Fundraising focus | Environmentalist denies using bees just to raise money
It’s becoming difficult to track all the groups trying to “Save The Bees.”
Greenpeace, the Sierra Club of Canada, the David Suzuki Foundation, the Wilderness Committee, the Centre for Food Safety, the Pesticide Action Network, Client Earth and Buglife represent a fraction of the environmental organizations campaigning on behalf of bees.
Most of the groups want a ban on neonicotinoids, a class of pesticides applied as seed coatings on the majority of canola, corn and soybeans planted in North America. Research suggests neonics are contributing to a decline in pollinator health around the globe.
The groups regularly send out news releases and tweets asking the public to support their efforts to ban neonics and save pollinators.
Nonetheless, conservation groups are not cashing in on the bee crisis, said John Bennett, executive director of the Sierra Club of Canada.
“I’m not aware of any groups that exploit issues for fundraising purposes only, and I’ve been doing this for 30 years,” he said.
“I think any group asking for funds is actually doing work on the issue.”
Stephanie Kalivas, an analyst with CharityWatch, a philanthropy watchdog organization in Chicago, said it isn’t that simple.
When charities and NGOs receive donations, the money typically goes into a general fund. She said charities rarely designate the funds for a specific campaign.
“A donor can request that it be restricted…. ‘I want this $100 to be used specifically for the purpose of saving the bees,’ ” she said.
“But in all reality, that’s not going to happen very frequently. The charities don’t like that. They want to use the money in whatever way they want to use it.”
Greg Thomson, director of research for Charity Intelligence Canada, said non-governmental agencies exploit prominent issues to raise money.
“Our environmental analyst took a look at environment charities a couple of years ago….. The marketing of polar bears, by charities, is way over (the top) … for the issue involved. There are (many) other species that are more in danger of being extinct,” he said.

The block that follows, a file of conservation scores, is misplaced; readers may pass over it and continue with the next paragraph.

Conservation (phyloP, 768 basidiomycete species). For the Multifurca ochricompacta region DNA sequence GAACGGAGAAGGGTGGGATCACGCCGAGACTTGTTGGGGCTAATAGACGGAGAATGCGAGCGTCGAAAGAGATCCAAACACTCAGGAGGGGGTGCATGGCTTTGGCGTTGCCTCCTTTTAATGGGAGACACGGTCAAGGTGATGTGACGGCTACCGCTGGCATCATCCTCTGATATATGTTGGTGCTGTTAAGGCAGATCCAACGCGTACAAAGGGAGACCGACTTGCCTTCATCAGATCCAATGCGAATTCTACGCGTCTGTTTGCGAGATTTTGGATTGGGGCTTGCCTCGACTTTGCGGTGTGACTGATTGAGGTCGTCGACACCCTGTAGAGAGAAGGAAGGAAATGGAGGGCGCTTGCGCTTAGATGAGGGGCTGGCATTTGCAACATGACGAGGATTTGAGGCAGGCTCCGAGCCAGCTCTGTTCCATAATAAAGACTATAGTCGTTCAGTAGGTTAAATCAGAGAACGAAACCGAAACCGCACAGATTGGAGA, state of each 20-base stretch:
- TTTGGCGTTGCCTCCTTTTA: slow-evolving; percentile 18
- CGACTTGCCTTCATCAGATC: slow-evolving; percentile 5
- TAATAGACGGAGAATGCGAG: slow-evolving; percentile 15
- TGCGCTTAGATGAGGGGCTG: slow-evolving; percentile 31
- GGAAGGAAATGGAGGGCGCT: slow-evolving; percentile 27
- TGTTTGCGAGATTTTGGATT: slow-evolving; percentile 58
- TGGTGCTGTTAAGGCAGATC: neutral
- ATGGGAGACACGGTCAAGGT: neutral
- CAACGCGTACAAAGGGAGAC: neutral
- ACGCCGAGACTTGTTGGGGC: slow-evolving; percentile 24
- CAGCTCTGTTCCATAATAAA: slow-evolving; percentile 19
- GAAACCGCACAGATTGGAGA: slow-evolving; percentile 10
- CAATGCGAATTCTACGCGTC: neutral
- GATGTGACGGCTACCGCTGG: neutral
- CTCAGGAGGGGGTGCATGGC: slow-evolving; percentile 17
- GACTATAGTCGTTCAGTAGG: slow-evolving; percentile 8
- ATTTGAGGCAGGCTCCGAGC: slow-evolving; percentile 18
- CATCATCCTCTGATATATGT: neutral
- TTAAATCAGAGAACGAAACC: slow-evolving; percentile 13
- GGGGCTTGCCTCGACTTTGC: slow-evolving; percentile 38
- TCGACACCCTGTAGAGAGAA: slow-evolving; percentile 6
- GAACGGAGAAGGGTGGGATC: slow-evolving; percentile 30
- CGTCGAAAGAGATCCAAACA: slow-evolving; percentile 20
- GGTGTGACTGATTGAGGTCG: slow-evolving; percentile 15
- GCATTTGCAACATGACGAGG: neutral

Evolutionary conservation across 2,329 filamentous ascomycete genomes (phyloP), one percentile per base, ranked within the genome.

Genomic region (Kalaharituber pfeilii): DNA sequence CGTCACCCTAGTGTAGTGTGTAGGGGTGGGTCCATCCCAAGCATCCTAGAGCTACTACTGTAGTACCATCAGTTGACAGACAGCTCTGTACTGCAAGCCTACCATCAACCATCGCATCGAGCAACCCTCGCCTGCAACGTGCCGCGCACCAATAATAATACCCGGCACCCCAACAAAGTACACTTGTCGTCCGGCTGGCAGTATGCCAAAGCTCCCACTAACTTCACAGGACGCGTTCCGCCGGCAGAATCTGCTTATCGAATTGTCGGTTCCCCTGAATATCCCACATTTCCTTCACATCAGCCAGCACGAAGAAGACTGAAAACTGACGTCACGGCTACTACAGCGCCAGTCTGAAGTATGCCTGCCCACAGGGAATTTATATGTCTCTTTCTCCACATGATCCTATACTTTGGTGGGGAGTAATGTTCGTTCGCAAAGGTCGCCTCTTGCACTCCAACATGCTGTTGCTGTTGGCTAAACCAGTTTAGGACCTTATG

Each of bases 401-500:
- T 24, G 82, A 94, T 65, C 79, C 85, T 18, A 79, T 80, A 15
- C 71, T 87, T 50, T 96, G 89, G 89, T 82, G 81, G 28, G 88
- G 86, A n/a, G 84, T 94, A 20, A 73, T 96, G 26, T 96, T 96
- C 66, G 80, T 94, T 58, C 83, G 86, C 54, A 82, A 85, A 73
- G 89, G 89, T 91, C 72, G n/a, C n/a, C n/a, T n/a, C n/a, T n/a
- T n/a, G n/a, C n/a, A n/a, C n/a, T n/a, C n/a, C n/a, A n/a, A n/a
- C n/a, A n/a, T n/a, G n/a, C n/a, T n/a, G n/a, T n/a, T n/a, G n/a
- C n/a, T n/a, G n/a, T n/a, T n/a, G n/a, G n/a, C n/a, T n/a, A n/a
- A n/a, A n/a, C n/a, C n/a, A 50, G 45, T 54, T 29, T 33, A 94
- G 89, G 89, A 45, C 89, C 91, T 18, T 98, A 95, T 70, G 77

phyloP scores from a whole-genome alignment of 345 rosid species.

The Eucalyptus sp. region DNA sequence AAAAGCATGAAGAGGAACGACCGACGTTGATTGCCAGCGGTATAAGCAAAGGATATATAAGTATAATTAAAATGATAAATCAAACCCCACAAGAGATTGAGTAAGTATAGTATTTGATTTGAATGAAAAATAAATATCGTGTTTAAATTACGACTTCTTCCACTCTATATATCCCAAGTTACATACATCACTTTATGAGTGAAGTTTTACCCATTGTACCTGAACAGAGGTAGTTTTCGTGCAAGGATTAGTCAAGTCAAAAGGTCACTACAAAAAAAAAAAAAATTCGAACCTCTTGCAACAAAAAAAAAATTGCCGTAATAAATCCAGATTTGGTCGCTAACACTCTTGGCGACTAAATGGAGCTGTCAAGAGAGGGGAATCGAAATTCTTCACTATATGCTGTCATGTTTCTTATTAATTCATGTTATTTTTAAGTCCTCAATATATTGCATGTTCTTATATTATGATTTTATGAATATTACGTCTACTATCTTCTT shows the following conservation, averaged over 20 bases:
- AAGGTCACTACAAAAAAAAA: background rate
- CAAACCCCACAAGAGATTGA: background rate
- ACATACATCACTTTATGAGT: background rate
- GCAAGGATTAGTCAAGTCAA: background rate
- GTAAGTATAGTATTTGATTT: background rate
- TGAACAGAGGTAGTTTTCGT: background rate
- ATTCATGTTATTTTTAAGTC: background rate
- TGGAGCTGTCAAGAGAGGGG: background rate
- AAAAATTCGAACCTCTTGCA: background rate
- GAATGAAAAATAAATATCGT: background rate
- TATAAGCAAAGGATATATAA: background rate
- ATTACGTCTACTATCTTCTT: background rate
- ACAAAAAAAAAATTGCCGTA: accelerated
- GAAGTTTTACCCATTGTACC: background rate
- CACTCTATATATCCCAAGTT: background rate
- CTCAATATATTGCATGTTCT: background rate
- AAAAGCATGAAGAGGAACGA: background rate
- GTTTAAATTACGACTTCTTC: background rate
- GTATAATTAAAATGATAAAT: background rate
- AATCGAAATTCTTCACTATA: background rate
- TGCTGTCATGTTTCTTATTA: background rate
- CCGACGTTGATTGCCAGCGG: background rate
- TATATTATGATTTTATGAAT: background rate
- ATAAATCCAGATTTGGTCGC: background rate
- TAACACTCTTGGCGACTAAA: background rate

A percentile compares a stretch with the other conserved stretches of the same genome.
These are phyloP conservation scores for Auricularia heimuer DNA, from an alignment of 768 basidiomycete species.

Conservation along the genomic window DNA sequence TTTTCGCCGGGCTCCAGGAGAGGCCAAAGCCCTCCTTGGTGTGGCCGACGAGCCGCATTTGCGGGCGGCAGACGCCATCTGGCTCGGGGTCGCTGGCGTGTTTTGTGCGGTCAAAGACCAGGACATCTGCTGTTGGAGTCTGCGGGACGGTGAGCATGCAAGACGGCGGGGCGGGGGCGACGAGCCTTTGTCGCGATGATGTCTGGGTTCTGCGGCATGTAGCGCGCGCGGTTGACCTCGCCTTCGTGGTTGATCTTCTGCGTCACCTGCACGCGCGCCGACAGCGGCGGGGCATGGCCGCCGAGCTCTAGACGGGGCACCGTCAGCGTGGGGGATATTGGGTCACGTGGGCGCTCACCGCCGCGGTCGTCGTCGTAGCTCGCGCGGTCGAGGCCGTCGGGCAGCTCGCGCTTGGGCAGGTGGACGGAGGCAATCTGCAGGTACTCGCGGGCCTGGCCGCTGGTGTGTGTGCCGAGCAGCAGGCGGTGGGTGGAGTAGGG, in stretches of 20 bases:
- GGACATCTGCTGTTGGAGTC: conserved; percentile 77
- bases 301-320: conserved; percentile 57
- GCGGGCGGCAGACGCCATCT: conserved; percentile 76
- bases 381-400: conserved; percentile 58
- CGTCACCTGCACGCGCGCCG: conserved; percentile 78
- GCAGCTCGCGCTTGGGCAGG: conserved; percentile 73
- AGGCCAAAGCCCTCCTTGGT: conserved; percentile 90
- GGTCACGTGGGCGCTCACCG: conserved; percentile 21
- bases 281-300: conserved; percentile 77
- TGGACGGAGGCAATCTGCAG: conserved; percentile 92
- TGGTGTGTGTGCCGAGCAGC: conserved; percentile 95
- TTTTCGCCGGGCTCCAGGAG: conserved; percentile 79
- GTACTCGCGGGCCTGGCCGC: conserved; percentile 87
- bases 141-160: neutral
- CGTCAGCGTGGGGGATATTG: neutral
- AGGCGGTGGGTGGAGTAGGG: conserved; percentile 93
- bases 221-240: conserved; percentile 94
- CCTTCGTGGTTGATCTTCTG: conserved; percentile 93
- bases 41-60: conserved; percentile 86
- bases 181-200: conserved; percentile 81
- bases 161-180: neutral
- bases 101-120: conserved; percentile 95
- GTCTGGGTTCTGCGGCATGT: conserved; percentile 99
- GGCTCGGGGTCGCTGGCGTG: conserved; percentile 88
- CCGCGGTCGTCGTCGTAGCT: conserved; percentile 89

“We know there is some of that cherry picking going on. Baby seals would be similar (to polar bears), where it’s something in the public consciousness so it’s easier to raise funds by marketing that.”
The Sierra Club of Canada initiated a campaign to save bees in 2013, around the time the European Union suspended the use of neoni-cotinoids as a seed treatment for two years.
Neonicotinoid contaminated dust from corn planters has been blamed for killing millions of bees in Ontario during the springs of 2012 and 2013, which generated hundreds of stories in Canada’s media.
Bennett said the Sierra Club of Canada launched its lobbying efforts because bees needed national exposure.
“We base our campaigns on environmental imperative. We saw there was a need to bring this issue to a higher level about a year ago. I’m pretty sure we’ve succeeded in doing that.”
Bennett has done dozens of media interviews on neonics over the last year and presented to the Senate agricultural and forestry committee studying pollinators.
The Sierra Club encouraged more than 10,000 Canadians to send comments to the Health Canada Pest Management Regulatory Agency, which oversees the use of pesticides.
Bennett said those efforts are not producing a profit.
“When it comes to the bees … we’ve pretty well spent more money than we’ve taken in,” he said.
“We started to do this before we had any money to do it. We saw it was important and needed to be done, so we did it…. This is a major environmental issue. The bees are like the canary in the coal mine.”
Kalivas said charities don’t typically report how much they garner from a particular crusade and how much they spend on a specific campaign.
“Environmental? That could be a million different issues,” she said.
“If you want (your) money to be saving the bees, make sure that is (the) primary program of that charity. If it’s not, if they’re just using that (issue) as an excuse to raise funds, try to find a charity really focused on the issue…. That’s our number one advice to donors. Know your charity and know how your charity is spending your money.”
Thomson agreed it’s unusual for NGOs to provide a detailed breakdown of expenditures for every campaign.
“But it’s becoming more and more so,” he said.
“If donors are … asking for it, hopefully it will become commonplace.”
If a Sierra Club of Canada donor contributes to a specific issue, Bennett said the money is used for that campaign.
“We do our best to make sure it’s applied in that area,” he said.
“I don’t know in the audited financial statement if you can see that (detail), but we certainly report that (information) to the board.”